Further technology upgrades include a full suite of safety and driver’s assists. Kicking it off is stuff like adaptive cruise control, traffic sign recognition, lane departure warning, emergency braking, and more. Even more can be had with the optional Drive Pack, which adds a Blind Spot Monitor, Adaptive Speed Limiter, and a Driver Condition Monitor, among others. There’s also a Park Pack that adds a 360-degree parking aid, Reverse Traffic Monitor, Clear Exit Monitor, and other things.


2018 Land Rover Range Rover - image 737742
“Further technology upgrades include a full suite of safety and driver’s assists.”

More luxury-oriented options include a cooler box and refrigerator in the center console capable of holding four 16.9-ounce bottles. There’s also a new cabin air ionization system, plus LED ambient lighting divided into three distinct “zones” in 10 different colors.

Finally, passengers will enjoy the gesture control for the sunblind – just swipe your hand in front of the rearview mirror to open or close the blinds, although normal button operation is also in place if desired. A smart function will automatically close the blinds after passengers get out, keeping the cabin cool in hot, sunny climates.

Drivetrain


2018 Land Rover Range Rover - image 737741
“One of the most important headlines with this latest update is the addition of a new PHEV (plug-in hybrid electric vehicle) powertrain”

Let’s kick off this section with the range-topping Range Rover SVAutobiography Dynamic, offered as the most powerful Range Rover model ever made. Equipped with the same all-aluminum supercharged V-8 as the Range Rover Sport SVR, peak output is rated at 557 horsepower, which is enough to propel the large SUV to 60 mph in just 5.1 seconds.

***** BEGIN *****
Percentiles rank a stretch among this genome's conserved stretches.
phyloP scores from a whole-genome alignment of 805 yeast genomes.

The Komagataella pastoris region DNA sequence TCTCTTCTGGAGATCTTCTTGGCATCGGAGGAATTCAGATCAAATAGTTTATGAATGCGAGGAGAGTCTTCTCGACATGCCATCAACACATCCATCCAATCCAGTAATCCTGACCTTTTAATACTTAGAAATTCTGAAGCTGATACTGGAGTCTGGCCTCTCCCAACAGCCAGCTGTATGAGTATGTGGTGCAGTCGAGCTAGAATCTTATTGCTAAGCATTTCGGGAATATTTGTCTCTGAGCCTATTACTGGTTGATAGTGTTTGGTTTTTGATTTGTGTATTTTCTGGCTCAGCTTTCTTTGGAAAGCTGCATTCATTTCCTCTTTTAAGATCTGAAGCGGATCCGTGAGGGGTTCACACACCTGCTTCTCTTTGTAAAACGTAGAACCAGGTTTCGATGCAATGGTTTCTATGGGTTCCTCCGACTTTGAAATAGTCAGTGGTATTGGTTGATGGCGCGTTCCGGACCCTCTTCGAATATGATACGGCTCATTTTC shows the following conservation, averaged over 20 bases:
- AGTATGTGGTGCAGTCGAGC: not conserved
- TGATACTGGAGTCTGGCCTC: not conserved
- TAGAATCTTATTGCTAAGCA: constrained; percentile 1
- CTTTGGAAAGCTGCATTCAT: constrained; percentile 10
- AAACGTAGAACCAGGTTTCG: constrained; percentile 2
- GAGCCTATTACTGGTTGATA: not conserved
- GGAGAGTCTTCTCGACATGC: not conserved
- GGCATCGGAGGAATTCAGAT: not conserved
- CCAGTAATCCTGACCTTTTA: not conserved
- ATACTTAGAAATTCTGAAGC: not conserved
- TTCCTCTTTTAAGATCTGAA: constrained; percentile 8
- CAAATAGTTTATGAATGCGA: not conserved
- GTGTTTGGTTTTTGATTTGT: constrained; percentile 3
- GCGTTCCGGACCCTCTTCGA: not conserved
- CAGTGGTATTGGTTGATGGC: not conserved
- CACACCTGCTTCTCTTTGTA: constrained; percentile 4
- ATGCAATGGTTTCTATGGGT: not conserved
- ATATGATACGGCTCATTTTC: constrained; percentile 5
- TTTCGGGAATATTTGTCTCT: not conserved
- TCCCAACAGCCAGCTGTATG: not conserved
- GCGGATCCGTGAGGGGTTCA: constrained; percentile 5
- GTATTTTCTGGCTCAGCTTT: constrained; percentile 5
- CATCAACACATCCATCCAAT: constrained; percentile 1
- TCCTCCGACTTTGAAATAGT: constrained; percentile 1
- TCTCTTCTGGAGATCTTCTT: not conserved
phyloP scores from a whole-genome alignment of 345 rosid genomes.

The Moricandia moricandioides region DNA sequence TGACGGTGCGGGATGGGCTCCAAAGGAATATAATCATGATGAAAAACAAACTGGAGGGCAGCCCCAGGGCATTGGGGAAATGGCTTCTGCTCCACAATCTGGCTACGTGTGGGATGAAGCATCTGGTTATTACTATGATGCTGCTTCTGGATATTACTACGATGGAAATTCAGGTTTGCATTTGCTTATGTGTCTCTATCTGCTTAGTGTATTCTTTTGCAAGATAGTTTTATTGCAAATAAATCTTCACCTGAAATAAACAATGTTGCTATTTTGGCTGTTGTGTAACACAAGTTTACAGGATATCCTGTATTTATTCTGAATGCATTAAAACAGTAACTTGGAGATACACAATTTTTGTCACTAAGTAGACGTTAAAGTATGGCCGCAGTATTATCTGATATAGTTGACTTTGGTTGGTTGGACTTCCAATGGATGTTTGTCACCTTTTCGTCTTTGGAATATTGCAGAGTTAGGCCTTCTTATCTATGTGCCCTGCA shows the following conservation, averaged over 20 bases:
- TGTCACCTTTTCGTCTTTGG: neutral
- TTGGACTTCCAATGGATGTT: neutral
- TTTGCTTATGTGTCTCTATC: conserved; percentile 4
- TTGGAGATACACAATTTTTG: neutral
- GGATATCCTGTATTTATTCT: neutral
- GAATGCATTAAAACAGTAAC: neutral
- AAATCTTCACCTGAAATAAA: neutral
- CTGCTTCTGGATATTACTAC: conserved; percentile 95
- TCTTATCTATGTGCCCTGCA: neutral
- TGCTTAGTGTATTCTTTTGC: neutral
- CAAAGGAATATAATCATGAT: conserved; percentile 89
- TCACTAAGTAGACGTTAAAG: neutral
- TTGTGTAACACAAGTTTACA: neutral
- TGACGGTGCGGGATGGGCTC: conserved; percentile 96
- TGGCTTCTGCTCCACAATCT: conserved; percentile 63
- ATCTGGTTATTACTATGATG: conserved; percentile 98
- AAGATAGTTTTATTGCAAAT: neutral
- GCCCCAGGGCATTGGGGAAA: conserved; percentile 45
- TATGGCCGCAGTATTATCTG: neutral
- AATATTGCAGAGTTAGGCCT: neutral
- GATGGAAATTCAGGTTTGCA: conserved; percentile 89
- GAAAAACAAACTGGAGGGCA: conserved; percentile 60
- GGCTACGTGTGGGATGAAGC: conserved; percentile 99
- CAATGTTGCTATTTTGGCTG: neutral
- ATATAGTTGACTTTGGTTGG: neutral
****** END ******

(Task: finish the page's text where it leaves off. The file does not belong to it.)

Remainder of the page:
That said, one of the most important headlines with this latest update is the addition of a new PHEV (plug-in hybrid electric vehicle) powertrain. This latest electrified Land Rover makes solid progress towards Land Rover’s goal to offer an electric powertrain option with every new model released after 2020.


2019 Land Rover Range Rover P400e - image 737714
“The hybrid starts with a 2.0-liter Ingenium four-cylinder internal combustion engine making 296 horsepower. It then adds a single electric motor making 114 horsepower.”

Dubbed the Range Rover P400e, the hybrid starts with a 2.0-liter Ingenium four-cylinder internal combustion engine making 296 horsepower. It then adds a single electric motor making 114 horsepower. The ICE is mounted longitudinally under the hood, while the electric motor is placed inside the ZF eight-speed automatic transmission. Total output for the hybrid system is rated at 398 horsepower and a stout 472 pound-feet of torque. With output reaching the pavement through a permanent 4WD system, acceleration from 0-to-60 mph takes 6.4 seconds for short-wheelbase variants, while top speed is pegged at 137 mph. What’s more, the eight-speed gearbox is adaptive, changing its shifting patterns to better suit your particular driving style. For example, if you like driving with bit more enthusiasm, the gear changes will compensate with quicker cog swaps.